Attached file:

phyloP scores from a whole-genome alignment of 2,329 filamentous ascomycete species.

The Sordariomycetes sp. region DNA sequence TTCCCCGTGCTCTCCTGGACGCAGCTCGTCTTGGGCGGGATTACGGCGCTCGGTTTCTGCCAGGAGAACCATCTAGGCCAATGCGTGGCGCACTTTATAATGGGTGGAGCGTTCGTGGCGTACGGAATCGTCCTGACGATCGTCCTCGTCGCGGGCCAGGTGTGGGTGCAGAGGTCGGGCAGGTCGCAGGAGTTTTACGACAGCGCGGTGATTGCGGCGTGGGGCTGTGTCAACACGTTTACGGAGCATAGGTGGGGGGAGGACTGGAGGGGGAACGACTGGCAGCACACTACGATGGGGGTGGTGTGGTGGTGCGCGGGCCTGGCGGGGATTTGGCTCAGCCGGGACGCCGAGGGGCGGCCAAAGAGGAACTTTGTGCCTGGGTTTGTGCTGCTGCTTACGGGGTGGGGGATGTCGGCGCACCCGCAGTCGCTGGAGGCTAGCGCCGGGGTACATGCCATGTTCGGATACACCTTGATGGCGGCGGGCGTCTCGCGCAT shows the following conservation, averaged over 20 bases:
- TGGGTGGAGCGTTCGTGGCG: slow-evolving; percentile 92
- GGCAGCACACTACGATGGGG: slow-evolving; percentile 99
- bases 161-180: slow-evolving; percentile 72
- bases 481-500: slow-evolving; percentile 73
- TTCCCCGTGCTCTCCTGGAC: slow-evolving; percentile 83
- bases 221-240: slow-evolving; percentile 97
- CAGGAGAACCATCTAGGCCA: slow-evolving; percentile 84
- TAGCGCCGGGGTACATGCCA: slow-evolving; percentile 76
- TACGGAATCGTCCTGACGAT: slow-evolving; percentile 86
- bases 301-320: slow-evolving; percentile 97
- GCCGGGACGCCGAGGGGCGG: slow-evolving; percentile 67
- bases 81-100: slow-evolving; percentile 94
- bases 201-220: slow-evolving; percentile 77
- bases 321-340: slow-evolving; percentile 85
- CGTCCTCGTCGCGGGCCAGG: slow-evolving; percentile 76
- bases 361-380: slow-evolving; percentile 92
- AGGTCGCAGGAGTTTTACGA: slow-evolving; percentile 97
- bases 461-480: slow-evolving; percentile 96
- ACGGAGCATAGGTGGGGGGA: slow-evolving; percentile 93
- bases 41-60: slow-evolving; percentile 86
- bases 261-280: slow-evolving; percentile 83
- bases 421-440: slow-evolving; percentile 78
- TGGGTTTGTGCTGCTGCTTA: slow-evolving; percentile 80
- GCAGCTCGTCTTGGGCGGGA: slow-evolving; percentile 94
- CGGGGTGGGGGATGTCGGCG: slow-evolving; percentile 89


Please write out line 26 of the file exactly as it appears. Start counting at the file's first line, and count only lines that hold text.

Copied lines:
- GCAGCTCGTCTTGGGCGGGA: slow-evolving; percentile 94